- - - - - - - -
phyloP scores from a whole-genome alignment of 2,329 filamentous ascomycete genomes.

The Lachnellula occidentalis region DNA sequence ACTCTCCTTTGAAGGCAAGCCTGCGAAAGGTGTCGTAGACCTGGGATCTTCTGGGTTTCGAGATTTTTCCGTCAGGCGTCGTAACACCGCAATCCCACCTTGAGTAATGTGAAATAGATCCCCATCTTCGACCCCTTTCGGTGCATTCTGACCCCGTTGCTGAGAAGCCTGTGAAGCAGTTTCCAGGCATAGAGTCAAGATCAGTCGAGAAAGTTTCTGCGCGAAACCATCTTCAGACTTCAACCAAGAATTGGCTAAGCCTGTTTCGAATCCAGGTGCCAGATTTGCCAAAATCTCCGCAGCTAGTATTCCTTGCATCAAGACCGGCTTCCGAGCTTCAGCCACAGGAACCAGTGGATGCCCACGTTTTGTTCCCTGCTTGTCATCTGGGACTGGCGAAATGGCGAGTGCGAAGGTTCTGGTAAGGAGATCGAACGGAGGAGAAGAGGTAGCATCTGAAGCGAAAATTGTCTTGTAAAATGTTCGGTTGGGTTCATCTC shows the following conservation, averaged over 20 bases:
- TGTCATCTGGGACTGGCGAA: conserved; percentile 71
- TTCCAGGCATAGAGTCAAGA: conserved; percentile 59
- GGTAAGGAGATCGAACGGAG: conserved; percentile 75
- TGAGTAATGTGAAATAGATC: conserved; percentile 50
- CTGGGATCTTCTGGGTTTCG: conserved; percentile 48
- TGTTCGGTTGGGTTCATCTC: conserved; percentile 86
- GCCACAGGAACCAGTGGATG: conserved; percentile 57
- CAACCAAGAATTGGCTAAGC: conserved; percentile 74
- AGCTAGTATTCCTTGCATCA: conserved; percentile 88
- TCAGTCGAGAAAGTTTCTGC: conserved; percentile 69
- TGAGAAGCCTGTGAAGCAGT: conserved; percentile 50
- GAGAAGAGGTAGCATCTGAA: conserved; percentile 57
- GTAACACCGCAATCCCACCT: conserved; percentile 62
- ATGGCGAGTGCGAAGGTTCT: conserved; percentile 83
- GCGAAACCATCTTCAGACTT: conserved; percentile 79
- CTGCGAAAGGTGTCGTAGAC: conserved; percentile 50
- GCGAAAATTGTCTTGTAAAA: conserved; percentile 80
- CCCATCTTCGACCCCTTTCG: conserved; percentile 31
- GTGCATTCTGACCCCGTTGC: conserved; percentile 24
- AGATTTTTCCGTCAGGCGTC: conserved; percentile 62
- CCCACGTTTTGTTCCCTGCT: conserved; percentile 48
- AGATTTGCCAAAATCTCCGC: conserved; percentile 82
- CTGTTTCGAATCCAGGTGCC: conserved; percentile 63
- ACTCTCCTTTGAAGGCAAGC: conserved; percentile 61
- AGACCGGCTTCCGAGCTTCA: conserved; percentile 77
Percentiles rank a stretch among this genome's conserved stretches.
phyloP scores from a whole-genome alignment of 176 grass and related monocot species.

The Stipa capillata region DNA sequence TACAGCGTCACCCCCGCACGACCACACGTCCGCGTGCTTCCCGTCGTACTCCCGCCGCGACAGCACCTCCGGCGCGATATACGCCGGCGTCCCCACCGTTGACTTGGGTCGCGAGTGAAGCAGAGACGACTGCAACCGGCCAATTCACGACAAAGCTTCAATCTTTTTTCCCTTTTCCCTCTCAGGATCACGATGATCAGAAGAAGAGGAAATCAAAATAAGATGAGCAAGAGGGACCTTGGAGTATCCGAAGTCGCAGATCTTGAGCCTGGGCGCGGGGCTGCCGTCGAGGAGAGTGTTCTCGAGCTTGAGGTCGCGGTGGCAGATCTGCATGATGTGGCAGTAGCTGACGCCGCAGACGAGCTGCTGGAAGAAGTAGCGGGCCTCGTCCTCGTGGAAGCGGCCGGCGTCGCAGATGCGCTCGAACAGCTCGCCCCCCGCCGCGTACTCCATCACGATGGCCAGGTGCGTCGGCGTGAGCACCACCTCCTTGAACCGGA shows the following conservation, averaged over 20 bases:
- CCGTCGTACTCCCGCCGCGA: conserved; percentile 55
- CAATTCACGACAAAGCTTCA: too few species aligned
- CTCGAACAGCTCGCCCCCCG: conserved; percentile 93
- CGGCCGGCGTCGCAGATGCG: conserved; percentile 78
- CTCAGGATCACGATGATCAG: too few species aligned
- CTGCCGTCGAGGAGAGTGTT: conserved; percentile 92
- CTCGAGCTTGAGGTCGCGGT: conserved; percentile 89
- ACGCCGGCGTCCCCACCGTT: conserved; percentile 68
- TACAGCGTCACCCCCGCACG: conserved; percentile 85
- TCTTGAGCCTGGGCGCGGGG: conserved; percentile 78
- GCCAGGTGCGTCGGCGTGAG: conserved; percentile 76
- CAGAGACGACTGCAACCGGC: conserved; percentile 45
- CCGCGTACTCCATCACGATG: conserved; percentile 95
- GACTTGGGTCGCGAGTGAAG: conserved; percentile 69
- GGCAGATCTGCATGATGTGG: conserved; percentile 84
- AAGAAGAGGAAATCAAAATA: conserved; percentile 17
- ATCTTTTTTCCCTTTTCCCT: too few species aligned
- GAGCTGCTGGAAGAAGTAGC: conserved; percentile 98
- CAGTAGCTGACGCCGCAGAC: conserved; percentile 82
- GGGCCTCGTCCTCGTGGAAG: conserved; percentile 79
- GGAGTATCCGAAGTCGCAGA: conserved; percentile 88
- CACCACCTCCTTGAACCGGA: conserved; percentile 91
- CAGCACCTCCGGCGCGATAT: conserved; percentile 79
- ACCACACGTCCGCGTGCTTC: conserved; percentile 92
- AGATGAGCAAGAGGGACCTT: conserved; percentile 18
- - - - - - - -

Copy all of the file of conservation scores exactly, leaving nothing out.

phyloP scores from a whole-genome alignment of 2,329 filamentous ascomycete genomes.

The Lachnellula occidentalis region DNA sequence ACTCTCCTTTGAAGGCAAGCCTGCGAAAGGTGTCGTAGACCTGGGATCTTCTGGGTTTCGAGATTTTTCCGTCAGGCGTCGTAACACCGCAATCCCACCTTGAGTAATGTGAAATAGATCCCCATCTTCGACCCCTTTCGGTGCATTCTGACCCCGTTGCTGAGAAGCCTGTGAAGCAGTTTCCAGGCATAGAGTCAAGATCAGTCGAGAAAGTTTCTGCGCGAAACCATCTTCAGACTTCAACCAAGAATTGGCTAAGCCTGTTTCGAATCCAGGTGCCAGATTTGCCAAAATCTCCGCAGCTAGTATTCCTTGCATCAAGACCGGCTTCCGAGCTTCAGCCACAGGAACCAGTGGATGCCCACGTTTTGTTCCCTGCTTGTCATCTGGGACTGGCGAAATGGCGAGTGCGAAGGTTCTGGTAAGGAGATCGAACGGAGGAGAAGAGGTAGCATCTGAAGCGAAAATTGTCTTGTAAAATGTTCGGTTGGGTTCATCTC shows the following conservation, averaged over 20 bases:
- TGTCATCTGGGACTGGCGAA: conserved; percentile 71
- TTCCAGGCATAGAGTCAAGA: conserved; percentile 59
- GGTAAGGAGATCGAACGGAG: conserved; percentile 75
- TGAGTAATGTGAAATAGATC: conserved; percentile 50
- CTGGGATCTTCTGGGTTTCG: conserved; percentile 48
- TGTTCGGTTGGGTTCATCTC: conserved; percentile 86
- GCCACAGGAACCAGTGGATG: conserved; percentile 57
- CAACCAAGAATTGGCTAAGC: conserved; percentile 74
- AGCTAGTATTCCTTGCATCA: conserved; percentile 88
- TCAGTCGAGAAAGTTTCTGC: conserved; percentile 69
- TGAGAAGCCTGTGAAGCAGT: conserved; percentile 50
- GAGAAGAGGTAGCATCTGAA: conserved; percentile 57
- GTAACACCGCAATCCCACCT: conserved; percentile 62
- ATGGCGAGTGCGAAGGTTCT: conserved; percentile 83
- GCGAAACCATCTTCAGACTT: conserved; percentile 79
- CTGCGAAAGGTGTCGTAGAC: conserved; percentile 50
- GCGAAAATTGTCTTGTAAAA: conserved; percentile 80
- CCCATCTTCGACCCCTTTCG: conserved; percentile 31
- GTGCATTCTGACCCCGTTGC: conserved; percentile 24
- AGATTTTTCCGTCAGGCGTC: conserved; percentile 62
- CCCACGTTTTGTTCCCTGCT: conserved; percentile 48
- AGATTTGCCAAAATCTCCGC: conserved; percentile 82
- CTGTTTCGAATCCAGGTGCC: conserved; percentile 63
- ACTCTCCTTTGAAGGCAAGC: conserved; percentile 61
- AGACCGGCTTCCGAGCTTCA: conserved; percentile 77
Percentiles rank a stretch among this genome's conserved stretches.
phyloP scores from a whole-genome alignment of 176 grass and related monocot species.

The Stipa capillata region DNA sequence TACAGCGTCACCCCCGCACGACCACACGTCCGCGTGCTTCCCGTCGTACTCCCGCCGCGACAGCACCTCCGGCGCGATATACGCCGGCGTCCCCACCGTTGACTTGGGTCGCGAGTGAAGCAGAGACGACTGCAACCGGCCAATTCACGACAAAGCTTCAATCTTTTTTCCCTTTTCCCTCTCAGGATCACGATGATCAGAAGAAGAGGAAATCAAAATAAGATGAGCAAGAGGGACCTTGGAGTATCCGAAGTCGCAGATCTTGAGCCTGGGCGCGGGGCTGCCGTCGAGGAGAGTGTTCTCGAGCTTGAGGTCGCGGTGGCAGATCTGCATGATGTGGCAGTAGCTGACGCCGCAGACGAGCTGCTGGAAGAAGTAGCGGGCCTCGTCCTCGTGGAAGCGGCCGGCGTCGCAGATGCGCTCGAACAGCTCGCCCCCCGCCGCGTACTCCATCACGATGGCCAGGTGCGTCGGCGTGAGCACCACCTCCTTGAACCGGA shows the following conservation, averaged over 20 bases:
- CCGTCGTACTCCCGCCGCGA: conserved; percentile 55
- CAATTCACGACAAAGCTTCA: too few species aligned
- CTCGAACAGCTCGCCCCCCG: conserved; percentile 93
- CGGCCGGCGTCGCAGATGCG: conserved; percentile 78
- CTCAGGATCACGATGATCAG: too few species aligned
- CTGCCGTCGAGGAGAGTGTT: conserved; percentile 92
- CTCGAGCTTGAGGTCGCGGT: conserved; percentile 89
- ACGCCGGCGTCCCCACCGTT: conserved; percentile 68
- TACAGCGTCACCCCCGCACG: conserved; percentile 85
- TCTTGAGCCTGGGCGCGGGG: conserved; percentile 78
- GCCAGGTGCGTCGGCGTGAG: conserved; percentile 76
- CAGAGACGACTGCAACCGGC: conserved; percentile 45
- CCGCGTACTCCATCACGATG: conserved; percentile 95
- GACTTGGGTCGCGAGTGAAG: conserved; percentile 69
- GGCAGATCTGCATGATGTGG: conserved; percentile 84
- AAGAAGAGGAAATCAAAATA: conserved; percentile 17
- ATCTTTTTTCCCTTTTCCCT: too few species aligned
- GAGCTGCTGGAAGAAGTAGC: conserved; percentile 98
- CAGTAGCTGACGCCGCAGAC: conserved; percentile 82
- GGGCCTCGTCCTCGTGGAAG: conserved; percentile 79
- GGAGTATCCGAAGTCGCAGA: conserved; percentile 88
- CACCACCTCCTTGAACCGGA: conserved; percentile 91
- CAGCACCTCCGGCGCGATAT: conserved; percentile 79
- ACCACACGTCCGCGTGCTTC: conserved; percentile 92
- AGATGAGCAAGAGGGACCTT: conserved; percentile 18